MONTHLY BLOG 94, THINKING LONG – STUDYING HISTORY

If citing, please kindly acknowledge copyright © Penelope J. Corfield (2018)

History is a subject that deals in ‘thinking long’. The human capacity to think beyond the immediate instant is one of our species’ most defining characteristics. Of course, we live in every passing moment. But we also cast our minds, retrospectively and prospectively, along the thought-lines of Time, as we mull over the past and try to anticipate the future. It’s called ‘thinking long’.

Studying History (indicating the field of study with a capital H) is one key way to cultivate this capacity. Broadly speaking, historians focus upon the effects of unfolding Time. In detail, they usually specialise upon some special historical period or theme. Yet everything is potentially open to their investigations.

Sometimes indeed the name of ‘History’ is invoked as if it constitutes an all-seeing recording angel. So a controversial individual in the public eye, fearing that his or her reputation is under a cloud, may proudly assert that ‘History will be my judge’. Quite a few have made such claims. They express a blend of defiance and  optimism. Google: ‘History will justify me’ and a range of politicians, starting with Fidel Castro in 1963, come into view. However, there’s no guarantee that the long-term verdicts will be kinder than any short-term criticisms.

True, there are individuals whose reputations have risen dramatically over the centuries. The poet, painter and engraver William Blake (1757-1827), virtually unknown in his own lifetime, is a pre-eminent example. Yet the process can happen in reverse. So there are plenty of people, much praised at the start of their careers, whose reputations have subsequently nose-dived and continue that way. For example, some recent British Prime Ministers may fall into that category. Only Time (and the disputatious historians) will tell.

Fig. 1 William Blake’s Recording Angel has about him a faint air of an impish magician as he points to the last judgment. If this task were given to historians, there would be a panel of them, arguing amongst themselves.

In general, needless to say, those studying the subject of History do not define their tasks in such lofty or angelic terms. Their discipline is distinctly terrestrial and Time-bound. It is prone to continual revision and also to protracted debates, which may be renewed across generations. There’s no guarantee of unanimity. One old academic anecdote imagines the departmental head answering the phone with the majestic words: ‘History speaking’.1 These days, however, callers are likely to get no more than a tinny recorded message from a harassed administrator. And academic historians in the UK today are themselves being harried not to announce god-like verdicts but to publish quickly, in order to produce the required number of ‘units of output’ (in the assessors’ unlovely jargon) in a required span of time.

Nonetheless, because the remit of History is potentially so vast, practitioners and students have unlimited choices. As already noted, anything that has happened within unfolding Time is potentially grist to the mill. The subject resembles an exploding galaxy – or, rather, like the cosmos, the sum of many exploding galaxies.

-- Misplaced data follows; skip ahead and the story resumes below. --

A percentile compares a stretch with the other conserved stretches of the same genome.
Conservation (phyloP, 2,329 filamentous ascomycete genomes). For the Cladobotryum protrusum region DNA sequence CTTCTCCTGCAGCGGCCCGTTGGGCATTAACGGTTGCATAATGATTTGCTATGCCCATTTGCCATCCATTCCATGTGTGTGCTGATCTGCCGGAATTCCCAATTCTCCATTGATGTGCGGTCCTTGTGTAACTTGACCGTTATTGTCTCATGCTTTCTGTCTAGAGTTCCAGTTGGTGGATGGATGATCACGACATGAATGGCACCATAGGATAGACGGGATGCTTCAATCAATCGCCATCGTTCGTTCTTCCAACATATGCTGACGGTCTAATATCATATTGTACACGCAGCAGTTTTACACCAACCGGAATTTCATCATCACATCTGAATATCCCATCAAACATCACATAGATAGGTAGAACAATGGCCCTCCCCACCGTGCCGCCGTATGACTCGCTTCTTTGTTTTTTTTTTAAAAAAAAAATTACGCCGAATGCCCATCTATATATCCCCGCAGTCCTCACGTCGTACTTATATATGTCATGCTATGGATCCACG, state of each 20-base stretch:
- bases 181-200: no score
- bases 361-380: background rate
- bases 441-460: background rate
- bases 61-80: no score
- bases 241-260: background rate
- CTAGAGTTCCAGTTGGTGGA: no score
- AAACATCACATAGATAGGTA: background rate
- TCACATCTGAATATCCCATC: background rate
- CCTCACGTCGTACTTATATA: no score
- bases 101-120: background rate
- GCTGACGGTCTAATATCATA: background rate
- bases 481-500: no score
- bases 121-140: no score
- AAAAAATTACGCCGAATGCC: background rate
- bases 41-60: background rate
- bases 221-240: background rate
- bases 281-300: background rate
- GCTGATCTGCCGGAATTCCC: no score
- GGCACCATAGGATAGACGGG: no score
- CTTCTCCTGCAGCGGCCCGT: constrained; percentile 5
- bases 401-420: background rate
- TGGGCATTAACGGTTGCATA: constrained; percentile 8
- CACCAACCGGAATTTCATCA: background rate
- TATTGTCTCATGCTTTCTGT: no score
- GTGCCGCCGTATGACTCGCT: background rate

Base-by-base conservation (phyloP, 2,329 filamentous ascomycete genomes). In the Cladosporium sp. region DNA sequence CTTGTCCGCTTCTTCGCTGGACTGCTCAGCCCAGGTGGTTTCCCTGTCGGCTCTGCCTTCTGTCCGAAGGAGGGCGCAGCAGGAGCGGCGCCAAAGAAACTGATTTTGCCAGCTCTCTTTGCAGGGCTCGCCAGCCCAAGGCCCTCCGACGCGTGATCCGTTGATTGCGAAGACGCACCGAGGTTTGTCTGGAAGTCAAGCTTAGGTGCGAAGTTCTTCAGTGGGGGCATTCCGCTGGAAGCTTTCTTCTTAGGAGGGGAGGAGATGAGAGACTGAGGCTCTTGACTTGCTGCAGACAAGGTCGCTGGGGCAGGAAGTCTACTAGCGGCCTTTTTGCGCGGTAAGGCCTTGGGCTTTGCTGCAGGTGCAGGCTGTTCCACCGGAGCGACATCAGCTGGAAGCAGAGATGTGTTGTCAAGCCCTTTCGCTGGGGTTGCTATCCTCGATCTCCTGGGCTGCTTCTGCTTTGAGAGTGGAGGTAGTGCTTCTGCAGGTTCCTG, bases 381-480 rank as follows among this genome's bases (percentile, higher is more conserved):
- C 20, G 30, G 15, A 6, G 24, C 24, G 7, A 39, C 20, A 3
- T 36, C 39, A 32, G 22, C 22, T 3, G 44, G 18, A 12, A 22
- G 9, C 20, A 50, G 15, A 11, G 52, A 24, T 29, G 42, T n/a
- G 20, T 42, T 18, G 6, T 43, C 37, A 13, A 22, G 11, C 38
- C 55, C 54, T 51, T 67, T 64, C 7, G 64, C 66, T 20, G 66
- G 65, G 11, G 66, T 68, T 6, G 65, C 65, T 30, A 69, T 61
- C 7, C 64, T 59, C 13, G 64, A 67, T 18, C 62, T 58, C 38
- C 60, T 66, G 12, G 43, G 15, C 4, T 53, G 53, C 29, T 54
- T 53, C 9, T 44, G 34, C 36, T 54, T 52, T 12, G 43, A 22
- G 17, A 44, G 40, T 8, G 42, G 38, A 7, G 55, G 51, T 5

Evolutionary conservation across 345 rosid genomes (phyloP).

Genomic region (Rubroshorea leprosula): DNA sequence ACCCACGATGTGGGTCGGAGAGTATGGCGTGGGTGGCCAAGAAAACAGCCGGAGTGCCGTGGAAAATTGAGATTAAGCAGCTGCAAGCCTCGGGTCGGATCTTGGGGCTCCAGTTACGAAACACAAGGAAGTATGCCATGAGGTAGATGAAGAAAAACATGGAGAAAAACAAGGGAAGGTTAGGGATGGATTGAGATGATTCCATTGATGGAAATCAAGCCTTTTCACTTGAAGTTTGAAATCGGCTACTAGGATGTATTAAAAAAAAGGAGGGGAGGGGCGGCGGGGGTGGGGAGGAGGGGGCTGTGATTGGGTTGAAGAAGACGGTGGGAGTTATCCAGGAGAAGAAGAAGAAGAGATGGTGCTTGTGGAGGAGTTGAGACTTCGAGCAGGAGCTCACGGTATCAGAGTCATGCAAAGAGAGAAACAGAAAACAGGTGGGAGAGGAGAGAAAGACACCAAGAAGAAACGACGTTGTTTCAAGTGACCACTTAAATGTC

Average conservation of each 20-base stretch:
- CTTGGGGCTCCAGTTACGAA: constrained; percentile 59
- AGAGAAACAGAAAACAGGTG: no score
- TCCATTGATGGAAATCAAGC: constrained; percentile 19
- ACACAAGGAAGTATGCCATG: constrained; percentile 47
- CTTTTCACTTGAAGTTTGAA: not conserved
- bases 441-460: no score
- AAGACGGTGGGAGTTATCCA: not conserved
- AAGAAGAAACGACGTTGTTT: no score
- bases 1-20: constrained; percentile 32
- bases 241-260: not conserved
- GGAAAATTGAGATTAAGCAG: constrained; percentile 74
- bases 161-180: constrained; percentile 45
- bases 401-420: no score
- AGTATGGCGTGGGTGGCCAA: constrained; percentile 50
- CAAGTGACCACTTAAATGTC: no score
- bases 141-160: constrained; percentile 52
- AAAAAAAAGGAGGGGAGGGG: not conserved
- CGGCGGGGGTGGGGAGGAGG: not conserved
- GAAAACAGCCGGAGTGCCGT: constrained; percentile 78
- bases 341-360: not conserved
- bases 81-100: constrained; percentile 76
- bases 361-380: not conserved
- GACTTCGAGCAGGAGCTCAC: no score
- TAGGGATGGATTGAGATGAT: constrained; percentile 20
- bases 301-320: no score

Tempted by that analogy, some practitioners of Big History (a long-span approach to History which means what it says) do take the entire universe as their remit, while others stick merely to the history of Planet Earth.2 Either way, such grand approaches are undeniably exciting. They require historians to incorporate perspectives from a dazzling range of other disciplines (like astro-physics) which also study the fate of the cosmos. Thus Big History is one approach to the subject which very consciously encourages people to ‘think long’. Its analysis needs careful treatment to avoid being too sweeping and too schematic chronologically, as the millennia rush past. But, in conjunction with shorter in-depth studies, Big History gives advanced students a definite sense of temporal sweep.

Meanwhile, it’s also possible to produce longitudinal studies that cover one impersonal theme, without having to embrace everything. Thus there are stimulating general histories of the weather,3 as well as more detailed histories of weather forecasting, and/or of changing human attitudes to weather. Another overarching strand studies the history of all the different branches of knowledge that have been devised by humans. One of my favourites in this genre is entitled: From Five Fingers to Infinity.4 It’s a probing history of mathematics. Expert practitioners in this field usually stress that their subject is entirely ahistorical. Nonetheless, the fascinating evolution of mathematics throughout the human past to become one globally-adopted (non-verbal) language of communication should, in my view, be a theme to be incorporated into all advanced courses. Such a move would encourage debates over past changes and potential future developments too.

Overall, however, the great majority of historians and their courses in History take a closer focus than the entire span of unfolding Time. And it’s right that the subject should combine in-depth studies alongside longitudinal surveys. The conjunction of the two provides a mixture of perspectives that help to render intelligible the human past. Does that latter phrase suffice as a summary definition?5 Most historians would claim to study the human past rather than the entire cosmos.